At that time: Jesus said to His Disciples: Unless your justice abound more than that of the Scribes and Pharisees, you shall not enter into the kingdom of heaven. You have heard that it was said to them of old: Thou shalt not kill: And whosoever shall kill shall be in danger of the judgement. But I say to you, that whosoever is angry with his brother, shall be in danger of the judgement. And whosoever shall say to his Brother, Raca, shall be in danger of the council. And whosoever shall say, Thou fool, shall be in danger of hell fire. If therefore thou offer thy gift at the altar, and there thou remember that thy brother hath anything against thee; leave there thy offering before the altar, and go first to be reconciled to thy brother; and then coming thou shalt offer thy gift.


V. 21. You have heard that it was said to them of old: Thou shalt not kill.

CHRYSOSTOM, Op. Imp. Hom. 11: Christ willing to make known, that He is the God Who of old spoke in the Law, and Who now announces the dispensation of Grace, also places in the beginning of His own commandments that commandment which in the Old Law is placed before all the rest; that is, forbidding whatever is injurious to our neighbour.

AUGUSTINE, City of God, I, 19, 20 We do not think it a sin to kill a twig, because we have heard it declared that, Thou shalt not kill, as the Manichean folly imagines; nor do we understand that it was said of irrational animals. For by the most just law of the Creator their life and death is made subject to us. Accordingly, the commandment, Thou shalt not kill, is to be understood only with reference to men. Not another man other than yourself. For he who kills himself, kills none other than a man.

They however who by God’s authority wage war do not act contrary to this precept; and neither do they who in the fulfilment of public office punish criminals with death, in strict accord with reason and justice. And not alone was Abraham not charged with the crime of cruelty, he was praised in the name of piety, because he was ready through obedience to God to sacrifice his son. These then are examples of those whom God commands to kill, either by a law He has given, or by an express command to some person. For he does not commit murder who renders obedience to the one commanding him, as the hilt to the one using a sword. Otherwise Samson could not be excused, for pulling down the house upon himself and his enemies, had he not been secretly commanded by the Spirit, Which had wrought wonders through him.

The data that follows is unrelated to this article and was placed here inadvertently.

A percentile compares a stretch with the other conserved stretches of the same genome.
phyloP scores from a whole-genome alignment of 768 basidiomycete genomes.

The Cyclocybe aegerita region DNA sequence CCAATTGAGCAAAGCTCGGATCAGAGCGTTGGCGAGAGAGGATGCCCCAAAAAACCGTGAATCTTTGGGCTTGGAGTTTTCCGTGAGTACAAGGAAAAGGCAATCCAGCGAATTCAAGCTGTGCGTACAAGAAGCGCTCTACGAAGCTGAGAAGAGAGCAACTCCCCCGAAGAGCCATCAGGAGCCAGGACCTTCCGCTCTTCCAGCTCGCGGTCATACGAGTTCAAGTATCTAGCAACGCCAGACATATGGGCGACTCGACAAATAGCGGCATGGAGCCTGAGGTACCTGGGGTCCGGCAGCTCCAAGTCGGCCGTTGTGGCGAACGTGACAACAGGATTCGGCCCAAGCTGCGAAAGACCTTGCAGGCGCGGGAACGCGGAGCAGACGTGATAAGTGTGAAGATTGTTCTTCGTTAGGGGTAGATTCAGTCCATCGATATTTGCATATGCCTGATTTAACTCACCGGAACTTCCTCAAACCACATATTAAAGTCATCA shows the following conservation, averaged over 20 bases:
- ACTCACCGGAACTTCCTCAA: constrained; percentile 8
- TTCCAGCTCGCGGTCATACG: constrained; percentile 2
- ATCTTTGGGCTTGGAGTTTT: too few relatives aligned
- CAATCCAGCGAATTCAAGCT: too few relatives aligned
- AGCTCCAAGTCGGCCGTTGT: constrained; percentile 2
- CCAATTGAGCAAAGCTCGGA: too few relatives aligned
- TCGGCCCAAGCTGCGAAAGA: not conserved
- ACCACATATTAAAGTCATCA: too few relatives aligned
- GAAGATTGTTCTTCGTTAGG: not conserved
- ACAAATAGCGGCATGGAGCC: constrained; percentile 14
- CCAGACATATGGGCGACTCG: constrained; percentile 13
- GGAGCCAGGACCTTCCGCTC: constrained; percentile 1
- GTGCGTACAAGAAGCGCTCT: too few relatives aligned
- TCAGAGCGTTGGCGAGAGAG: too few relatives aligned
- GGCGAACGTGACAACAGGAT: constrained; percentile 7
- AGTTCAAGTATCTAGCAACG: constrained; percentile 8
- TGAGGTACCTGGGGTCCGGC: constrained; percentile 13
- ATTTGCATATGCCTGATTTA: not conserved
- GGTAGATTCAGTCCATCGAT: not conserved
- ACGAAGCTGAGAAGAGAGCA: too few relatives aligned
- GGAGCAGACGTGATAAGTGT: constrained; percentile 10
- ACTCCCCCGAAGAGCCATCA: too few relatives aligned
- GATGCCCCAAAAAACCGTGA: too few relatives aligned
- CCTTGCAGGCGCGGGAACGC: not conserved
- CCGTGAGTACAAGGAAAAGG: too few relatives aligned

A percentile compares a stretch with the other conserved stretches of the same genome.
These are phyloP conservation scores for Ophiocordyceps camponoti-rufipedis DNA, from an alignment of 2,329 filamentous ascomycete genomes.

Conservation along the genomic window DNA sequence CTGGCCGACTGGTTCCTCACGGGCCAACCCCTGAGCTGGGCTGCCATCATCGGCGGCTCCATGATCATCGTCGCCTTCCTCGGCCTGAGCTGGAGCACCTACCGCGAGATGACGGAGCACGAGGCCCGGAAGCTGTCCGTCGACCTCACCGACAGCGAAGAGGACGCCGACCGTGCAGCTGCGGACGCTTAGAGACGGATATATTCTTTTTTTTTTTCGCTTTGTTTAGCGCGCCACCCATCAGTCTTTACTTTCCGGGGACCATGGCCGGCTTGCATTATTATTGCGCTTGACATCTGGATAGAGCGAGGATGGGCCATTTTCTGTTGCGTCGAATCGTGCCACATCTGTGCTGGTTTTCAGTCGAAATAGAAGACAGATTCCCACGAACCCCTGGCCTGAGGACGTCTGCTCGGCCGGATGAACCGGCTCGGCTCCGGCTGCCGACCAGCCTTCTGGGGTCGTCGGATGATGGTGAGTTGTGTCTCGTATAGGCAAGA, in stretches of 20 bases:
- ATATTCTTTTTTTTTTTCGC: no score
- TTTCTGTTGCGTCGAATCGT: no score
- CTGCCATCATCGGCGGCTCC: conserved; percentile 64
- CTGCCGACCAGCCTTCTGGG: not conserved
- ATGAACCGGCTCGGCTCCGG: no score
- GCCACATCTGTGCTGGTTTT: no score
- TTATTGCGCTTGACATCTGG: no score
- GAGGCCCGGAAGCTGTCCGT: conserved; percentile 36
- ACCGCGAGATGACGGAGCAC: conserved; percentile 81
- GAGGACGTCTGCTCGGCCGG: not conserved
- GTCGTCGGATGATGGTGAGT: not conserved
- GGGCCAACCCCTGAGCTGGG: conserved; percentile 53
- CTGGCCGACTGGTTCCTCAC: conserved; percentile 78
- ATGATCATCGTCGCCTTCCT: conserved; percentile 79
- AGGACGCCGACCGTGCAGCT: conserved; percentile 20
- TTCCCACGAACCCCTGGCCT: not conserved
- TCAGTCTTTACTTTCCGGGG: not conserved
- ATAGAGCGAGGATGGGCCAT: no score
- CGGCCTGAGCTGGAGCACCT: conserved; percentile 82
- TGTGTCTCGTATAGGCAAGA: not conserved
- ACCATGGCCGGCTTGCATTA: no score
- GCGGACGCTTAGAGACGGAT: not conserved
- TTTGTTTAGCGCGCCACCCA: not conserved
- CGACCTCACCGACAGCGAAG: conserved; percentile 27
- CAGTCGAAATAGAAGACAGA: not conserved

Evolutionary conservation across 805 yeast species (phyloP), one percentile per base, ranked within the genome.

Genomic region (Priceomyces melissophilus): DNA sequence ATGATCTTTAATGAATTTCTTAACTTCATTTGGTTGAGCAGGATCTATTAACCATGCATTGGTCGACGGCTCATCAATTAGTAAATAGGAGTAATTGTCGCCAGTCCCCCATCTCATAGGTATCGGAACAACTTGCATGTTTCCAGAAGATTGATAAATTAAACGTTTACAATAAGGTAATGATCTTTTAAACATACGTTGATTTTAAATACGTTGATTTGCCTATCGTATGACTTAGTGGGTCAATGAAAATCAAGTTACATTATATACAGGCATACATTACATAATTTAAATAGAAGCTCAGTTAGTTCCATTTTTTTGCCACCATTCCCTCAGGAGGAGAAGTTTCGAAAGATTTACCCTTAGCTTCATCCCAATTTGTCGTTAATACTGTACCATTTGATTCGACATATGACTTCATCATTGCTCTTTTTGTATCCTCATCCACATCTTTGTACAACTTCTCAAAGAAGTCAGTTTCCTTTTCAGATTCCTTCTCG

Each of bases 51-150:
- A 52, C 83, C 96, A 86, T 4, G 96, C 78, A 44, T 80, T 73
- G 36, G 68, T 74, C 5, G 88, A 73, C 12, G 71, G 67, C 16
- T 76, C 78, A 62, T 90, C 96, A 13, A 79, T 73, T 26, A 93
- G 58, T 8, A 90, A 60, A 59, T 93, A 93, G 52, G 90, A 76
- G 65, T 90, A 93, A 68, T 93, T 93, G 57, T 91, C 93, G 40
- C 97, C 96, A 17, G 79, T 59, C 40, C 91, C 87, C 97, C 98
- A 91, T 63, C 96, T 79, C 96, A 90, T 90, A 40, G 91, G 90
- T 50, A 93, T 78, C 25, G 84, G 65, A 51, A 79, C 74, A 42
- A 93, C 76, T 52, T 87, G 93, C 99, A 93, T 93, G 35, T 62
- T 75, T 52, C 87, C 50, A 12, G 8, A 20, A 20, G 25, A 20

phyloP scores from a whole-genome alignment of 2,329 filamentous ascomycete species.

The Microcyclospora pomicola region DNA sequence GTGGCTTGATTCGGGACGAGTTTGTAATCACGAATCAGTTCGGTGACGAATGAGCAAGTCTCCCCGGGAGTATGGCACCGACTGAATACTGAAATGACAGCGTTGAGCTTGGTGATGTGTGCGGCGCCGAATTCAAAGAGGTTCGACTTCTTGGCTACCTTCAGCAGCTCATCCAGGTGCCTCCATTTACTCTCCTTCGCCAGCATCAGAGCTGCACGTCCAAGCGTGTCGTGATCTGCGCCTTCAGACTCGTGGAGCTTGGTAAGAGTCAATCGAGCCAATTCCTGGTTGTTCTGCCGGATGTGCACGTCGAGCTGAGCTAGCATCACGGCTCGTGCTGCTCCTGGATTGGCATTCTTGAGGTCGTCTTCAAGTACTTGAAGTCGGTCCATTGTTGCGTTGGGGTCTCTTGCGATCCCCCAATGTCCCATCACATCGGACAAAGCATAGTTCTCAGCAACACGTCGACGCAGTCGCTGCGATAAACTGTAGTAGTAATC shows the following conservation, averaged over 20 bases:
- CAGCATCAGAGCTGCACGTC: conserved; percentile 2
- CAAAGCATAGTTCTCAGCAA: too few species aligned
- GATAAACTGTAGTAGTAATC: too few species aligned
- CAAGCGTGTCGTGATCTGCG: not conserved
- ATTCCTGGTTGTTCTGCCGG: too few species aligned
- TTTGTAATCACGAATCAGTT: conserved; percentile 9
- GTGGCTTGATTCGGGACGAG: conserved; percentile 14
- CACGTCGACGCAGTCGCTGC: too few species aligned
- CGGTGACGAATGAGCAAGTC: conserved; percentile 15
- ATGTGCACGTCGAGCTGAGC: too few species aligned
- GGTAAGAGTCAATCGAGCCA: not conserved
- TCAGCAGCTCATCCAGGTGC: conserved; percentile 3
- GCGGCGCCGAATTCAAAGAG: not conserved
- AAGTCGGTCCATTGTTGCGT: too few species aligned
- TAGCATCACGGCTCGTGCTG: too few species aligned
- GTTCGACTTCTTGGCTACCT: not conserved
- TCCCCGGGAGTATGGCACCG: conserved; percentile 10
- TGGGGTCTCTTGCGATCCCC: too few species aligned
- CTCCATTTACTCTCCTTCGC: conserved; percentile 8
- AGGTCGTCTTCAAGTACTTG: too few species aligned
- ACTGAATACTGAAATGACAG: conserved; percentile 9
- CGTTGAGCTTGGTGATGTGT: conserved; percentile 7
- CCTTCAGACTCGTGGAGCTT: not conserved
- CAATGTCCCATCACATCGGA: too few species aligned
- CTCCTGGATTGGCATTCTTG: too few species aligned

CHRYSOSTOM, Hom. 16 in Matt: In saying, Of old it was said, He points out that it is a long time since they received this commandment. This He says in order to rouse His dulled hearers to the more sublime commandments; as a teacher might say to a dull boy, to urge him on, ‘you have wasted sufficient time in learning to spell’. And accordingly He continues:

V. 22. But I say to you, that whosoever is angry with his brother.

See in this sentence the power of the Law-Giver. For none of the ancients spoke in this way. They said instead: Thus saith the Lord. For it was as servants that they proclaimed the commands of their Lord. Here He proclaims as Son the things that are His Father’s, and which are also His. They proclaimed His words to their fellow servants; but He here gives the Law to His servants.